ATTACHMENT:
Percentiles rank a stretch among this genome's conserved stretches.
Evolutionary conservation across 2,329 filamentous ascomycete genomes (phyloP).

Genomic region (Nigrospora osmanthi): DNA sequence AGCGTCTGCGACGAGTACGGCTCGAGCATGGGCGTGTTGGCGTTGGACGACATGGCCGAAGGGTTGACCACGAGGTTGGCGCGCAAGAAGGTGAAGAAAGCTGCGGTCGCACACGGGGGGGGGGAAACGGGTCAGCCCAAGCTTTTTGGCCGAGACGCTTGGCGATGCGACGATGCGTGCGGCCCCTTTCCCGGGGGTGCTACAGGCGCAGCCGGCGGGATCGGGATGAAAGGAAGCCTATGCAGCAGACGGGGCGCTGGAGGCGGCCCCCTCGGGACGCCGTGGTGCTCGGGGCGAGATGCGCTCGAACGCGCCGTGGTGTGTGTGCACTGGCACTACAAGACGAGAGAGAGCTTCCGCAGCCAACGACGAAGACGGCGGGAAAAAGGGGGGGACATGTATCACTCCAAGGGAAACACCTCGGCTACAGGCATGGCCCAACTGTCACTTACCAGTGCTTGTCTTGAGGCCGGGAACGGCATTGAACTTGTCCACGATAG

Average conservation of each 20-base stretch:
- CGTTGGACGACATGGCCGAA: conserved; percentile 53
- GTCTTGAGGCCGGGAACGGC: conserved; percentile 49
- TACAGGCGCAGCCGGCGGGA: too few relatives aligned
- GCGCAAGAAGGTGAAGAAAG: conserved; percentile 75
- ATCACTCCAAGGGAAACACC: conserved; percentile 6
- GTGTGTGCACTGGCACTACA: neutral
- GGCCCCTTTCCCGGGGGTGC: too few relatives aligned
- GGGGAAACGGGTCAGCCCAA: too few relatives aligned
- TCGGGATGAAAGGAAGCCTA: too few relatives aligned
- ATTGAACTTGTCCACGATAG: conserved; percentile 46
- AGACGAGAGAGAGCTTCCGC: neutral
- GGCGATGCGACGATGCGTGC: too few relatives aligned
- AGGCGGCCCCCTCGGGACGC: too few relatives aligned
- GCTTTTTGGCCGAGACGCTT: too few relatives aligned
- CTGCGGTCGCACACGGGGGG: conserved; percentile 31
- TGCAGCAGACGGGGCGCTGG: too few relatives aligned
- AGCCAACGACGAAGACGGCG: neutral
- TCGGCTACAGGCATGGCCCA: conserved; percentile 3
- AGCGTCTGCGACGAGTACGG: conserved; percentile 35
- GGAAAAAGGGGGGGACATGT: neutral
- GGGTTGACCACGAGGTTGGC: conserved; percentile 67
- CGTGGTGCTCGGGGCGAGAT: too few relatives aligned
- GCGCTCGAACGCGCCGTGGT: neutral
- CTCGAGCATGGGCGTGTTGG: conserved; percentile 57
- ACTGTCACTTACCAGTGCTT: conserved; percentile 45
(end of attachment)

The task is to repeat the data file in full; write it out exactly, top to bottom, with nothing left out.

Percentiles rank a stretch among this genome's conserved stretches.
Evolutionary conservation across 2,329 filamentous ascomycete genomes (phyloP).

Genomic region (Nigrospora osmanthi): DNA sequence AGCGTCTGCGACGAGTACGGCTCGAGCATGGGCGTGTTGGCGTTGGACGACATGGCCGAAGGGTTGACCACGAGGTTGGCGCGCAAGAAGGTGAAGAAAGCTGCGGTCGCACACGGGGGGGGGGAAACGGGTCAGCCCAAGCTTTTTGGCCGAGACGCTTGGCGATGCGACGATGCGTGCGGCCCCTTTCCCGGGGGTGCTACAGGCGCAGCCGGCGGGATCGGGATGAAAGGAAGCCTATGCAGCAGACGGGGCGCTGGAGGCGGCCCCCTCGGGACGCCGTGGTGCTCGGGGCGAGATGCGCTCGAACGCGCCGTGGTGTGTGTGCACTGGCACTACAAGACGAGAGAGAGCTTCCGCAGCCAACGACGAAGACGGCGGGAAAAAGGGGGGGACATGTATCACTCCAAGGGAAACACCTCGGCTACAGGCATGGCCCAACTGTCACTTACCAGTGCTTGTCTTGAGGCCGGGAACGGCATTGAACTTGTCCACGATAG

Average conservation of each 20-base stretch:
- CGTTGGACGACATGGCCGAA: conserved; percentile 53
- GTCTTGAGGCCGGGAACGGC: conserved; percentile 49
- TACAGGCGCAGCCGGCGGGA: too few relatives aligned
- GCGCAAGAAGGTGAAGAAAG: conserved; percentile 75
- ATCACTCCAAGGGAAACACC: conserved; percentile 6
- GTGTGTGCACTGGCACTACA: neutral
- GGCCCCTTTCCCGGGGGTGC: too few relatives aligned
- GGGGAAACGGGTCAGCCCAA: too few relatives aligned
- TCGGGATGAAAGGAAGCCTA: too few relatives aligned
- ATTGAACTTGTCCACGATAG: conserved; percentile 46
- AGACGAGAGAGAGCTTCCGC: neutral
- GGCGATGCGACGATGCGTGC: too few relatives aligned
- AGGCGGCCCCCTCGGGACGC: too few relatives aligned
- GCTTTTTGGCCGAGACGCTT: too few relatives aligned
- CTGCGGTCGCACACGGGGGG: conserved; percentile 31
- TGCAGCAGACGGGGCGCTGG: too few relatives aligned
- AGCCAACGACGAAGACGGCG: neutral
- TCGGCTACAGGCATGGCCCA: conserved; percentile 3
- AGCGTCTGCGACGAGTACGG: conserved; percentile 35
- GGAAAAAGGGGGGGACATGT: neutral
- GGGTTGACCACGAGGTTGGC: conserved; percentile 67
- CGTGGTGCTCGGGGCGAGAT: too few relatives aligned
- GCGCTCGAACGCGCCGTGGT: neutral
- CTCGAGCATGGGCGTGTTGG: conserved; percentile 57
- ACTGTCACTTACCAGTGCTT: conserved; percentile 45